Gonzalez Byass Del Duque Amontillado Sherry (375ml half-bottle)
This 30 year old Amontillado shows a dark golden color due to the extended time spent in cask. On the nose sharp aromas of dried fruits and nuts. On the palate dry and powerful, well structured with an enternal aftertaste. This wine maintains a surprisingly delicate finesse. A wine to be meditated or enjoyed with powerful dishes such as small game. Serve slightly chilled.
Critical AcclaimAll Vintages
Packed with blanched almonds, hazelnuts, lifted orange peel, dried apricots and a saline backbone. Incredibly fresh and complex with a warm tobacco length.
Stylish, with warm date, hazelnut, toasted almond and salted caramel notes that extend through the finish, starting dry but ending with a tantalizing echo of sweetness.
This muy viejo Amontillado has spent about 30 years in the solera. That age makes for concentrated wine, saline and still fierce in its acidity. Its feels austere at first, the flavors somewhat shy, overshadowed by the wine’s structure, which seems to present a thick wall of limestone. Give it time in the glass and, slowly, it begins to show more detail. It’s even better if you have mojama (salt-cured tuna) to accompany the wait.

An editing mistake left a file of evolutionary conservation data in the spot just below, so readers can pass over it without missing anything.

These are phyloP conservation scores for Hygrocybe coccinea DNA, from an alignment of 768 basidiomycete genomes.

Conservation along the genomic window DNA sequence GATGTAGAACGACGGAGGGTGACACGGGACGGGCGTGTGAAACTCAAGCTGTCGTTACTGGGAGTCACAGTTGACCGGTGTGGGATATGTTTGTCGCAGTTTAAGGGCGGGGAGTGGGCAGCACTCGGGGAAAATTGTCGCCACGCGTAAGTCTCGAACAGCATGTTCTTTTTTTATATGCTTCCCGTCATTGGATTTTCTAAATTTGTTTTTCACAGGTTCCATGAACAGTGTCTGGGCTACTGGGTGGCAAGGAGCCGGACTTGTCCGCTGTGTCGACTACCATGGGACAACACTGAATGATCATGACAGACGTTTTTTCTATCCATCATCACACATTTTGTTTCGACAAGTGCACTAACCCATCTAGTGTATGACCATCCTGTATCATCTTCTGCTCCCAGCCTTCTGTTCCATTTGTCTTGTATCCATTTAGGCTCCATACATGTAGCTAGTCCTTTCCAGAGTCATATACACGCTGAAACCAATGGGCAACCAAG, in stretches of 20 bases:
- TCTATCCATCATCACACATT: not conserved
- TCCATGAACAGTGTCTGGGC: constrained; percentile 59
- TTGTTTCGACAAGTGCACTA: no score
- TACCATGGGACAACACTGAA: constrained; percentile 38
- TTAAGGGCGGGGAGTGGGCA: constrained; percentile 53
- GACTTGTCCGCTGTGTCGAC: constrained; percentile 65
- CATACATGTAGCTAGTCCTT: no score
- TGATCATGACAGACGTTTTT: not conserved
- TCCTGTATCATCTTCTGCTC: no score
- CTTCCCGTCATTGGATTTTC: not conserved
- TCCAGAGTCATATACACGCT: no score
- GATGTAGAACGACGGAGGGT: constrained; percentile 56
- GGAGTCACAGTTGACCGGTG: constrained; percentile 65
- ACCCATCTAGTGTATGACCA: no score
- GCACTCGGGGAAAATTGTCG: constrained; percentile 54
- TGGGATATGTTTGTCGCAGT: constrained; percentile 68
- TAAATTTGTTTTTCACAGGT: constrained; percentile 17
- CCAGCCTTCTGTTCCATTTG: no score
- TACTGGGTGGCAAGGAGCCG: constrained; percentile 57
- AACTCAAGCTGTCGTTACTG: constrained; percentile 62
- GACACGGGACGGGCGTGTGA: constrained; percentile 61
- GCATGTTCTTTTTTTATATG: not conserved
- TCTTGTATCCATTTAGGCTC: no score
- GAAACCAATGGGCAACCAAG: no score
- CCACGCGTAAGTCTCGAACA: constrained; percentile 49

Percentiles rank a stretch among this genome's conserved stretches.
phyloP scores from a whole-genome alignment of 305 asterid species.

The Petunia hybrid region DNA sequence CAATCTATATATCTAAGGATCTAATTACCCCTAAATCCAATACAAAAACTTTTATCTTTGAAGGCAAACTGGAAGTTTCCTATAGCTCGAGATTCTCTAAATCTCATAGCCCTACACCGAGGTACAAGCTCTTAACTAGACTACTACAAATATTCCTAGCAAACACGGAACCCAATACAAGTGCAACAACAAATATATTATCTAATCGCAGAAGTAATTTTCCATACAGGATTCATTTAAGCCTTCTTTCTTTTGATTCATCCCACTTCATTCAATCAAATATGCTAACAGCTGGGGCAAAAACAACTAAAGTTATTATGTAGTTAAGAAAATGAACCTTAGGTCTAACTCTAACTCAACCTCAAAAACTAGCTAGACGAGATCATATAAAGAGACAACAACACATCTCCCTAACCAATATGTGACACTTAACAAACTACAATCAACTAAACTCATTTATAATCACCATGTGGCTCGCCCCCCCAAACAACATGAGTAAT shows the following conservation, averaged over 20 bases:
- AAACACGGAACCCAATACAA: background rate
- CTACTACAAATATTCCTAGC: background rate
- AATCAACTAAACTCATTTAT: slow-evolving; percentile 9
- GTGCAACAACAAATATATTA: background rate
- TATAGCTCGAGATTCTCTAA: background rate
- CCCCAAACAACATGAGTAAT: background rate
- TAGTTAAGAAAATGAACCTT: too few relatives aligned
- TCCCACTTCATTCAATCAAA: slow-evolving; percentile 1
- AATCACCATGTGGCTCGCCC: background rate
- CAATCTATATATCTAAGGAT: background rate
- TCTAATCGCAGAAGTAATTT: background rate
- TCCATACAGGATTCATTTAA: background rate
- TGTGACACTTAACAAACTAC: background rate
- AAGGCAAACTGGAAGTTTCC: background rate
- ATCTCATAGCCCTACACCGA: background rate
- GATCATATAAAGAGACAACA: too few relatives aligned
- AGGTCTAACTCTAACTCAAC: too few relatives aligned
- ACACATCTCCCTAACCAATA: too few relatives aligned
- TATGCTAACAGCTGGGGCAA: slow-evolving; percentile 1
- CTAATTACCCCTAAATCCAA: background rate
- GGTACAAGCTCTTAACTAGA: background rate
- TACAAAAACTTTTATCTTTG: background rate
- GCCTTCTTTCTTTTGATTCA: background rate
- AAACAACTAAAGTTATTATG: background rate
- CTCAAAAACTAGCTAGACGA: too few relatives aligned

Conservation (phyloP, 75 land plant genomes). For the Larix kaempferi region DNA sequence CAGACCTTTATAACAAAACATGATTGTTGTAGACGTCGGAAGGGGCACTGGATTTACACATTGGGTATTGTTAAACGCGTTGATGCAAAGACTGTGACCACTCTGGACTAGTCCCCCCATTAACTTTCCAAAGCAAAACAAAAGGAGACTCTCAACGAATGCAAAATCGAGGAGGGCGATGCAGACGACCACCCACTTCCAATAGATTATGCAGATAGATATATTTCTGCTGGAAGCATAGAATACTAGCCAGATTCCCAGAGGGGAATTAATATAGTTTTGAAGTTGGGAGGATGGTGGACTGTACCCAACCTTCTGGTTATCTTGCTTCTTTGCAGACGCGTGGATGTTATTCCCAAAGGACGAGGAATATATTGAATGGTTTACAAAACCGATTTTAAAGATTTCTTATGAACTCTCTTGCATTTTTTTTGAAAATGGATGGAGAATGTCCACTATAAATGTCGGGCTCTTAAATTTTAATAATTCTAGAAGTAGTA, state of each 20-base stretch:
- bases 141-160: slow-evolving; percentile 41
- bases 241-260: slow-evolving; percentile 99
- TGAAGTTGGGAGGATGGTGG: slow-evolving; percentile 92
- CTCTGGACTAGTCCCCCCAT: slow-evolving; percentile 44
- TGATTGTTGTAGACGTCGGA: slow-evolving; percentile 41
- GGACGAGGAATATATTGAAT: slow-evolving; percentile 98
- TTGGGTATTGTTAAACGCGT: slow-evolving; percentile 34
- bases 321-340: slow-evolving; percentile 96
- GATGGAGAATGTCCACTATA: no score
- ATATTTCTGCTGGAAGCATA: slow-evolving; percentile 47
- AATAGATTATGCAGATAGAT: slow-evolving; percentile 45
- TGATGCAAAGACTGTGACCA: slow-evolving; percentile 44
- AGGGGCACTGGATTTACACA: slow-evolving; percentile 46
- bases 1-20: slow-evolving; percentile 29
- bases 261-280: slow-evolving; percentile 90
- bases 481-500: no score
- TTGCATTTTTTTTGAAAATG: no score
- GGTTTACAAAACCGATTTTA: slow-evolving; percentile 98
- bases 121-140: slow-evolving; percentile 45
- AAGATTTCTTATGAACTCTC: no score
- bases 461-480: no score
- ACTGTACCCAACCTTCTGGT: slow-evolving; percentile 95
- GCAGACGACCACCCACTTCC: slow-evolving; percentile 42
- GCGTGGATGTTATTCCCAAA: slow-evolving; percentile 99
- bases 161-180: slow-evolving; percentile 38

All sherries are aged following the traditional Solera system where the wines are blended in 600 litre American oak casks. Many styles are produced with distinctive characters depending on whether they have been aged under the influence of the flor (a layer of natural yeast) or as an oloroso (in contact with oxygen).
Known more formally as Jerez de la Frontera, Jerez is a city in Andalucía in southwest Spain and the center of the Jerez region and sherry production. Sherry is a mere English corruption of the term Jerez, while in French, Jerez is written, Xérès. Manzanilla is the freshest style of sherry, naturally derived from the seaside town of Sanlúcar de Barrameda.
Sherry is a fortified wine that comes in many styles from dry to sweet. True Sherry can only be made in Andalucía, Spain where the soil and unique seasonal changes give a particular character to its wines. The process of production—not really the grape—determine the type, though certain types are reserved for certain grapes. Palomino is responsible for most dry styles; Pedro Ximénez and Muscat of Alexandria are used for blending or for sweet styles.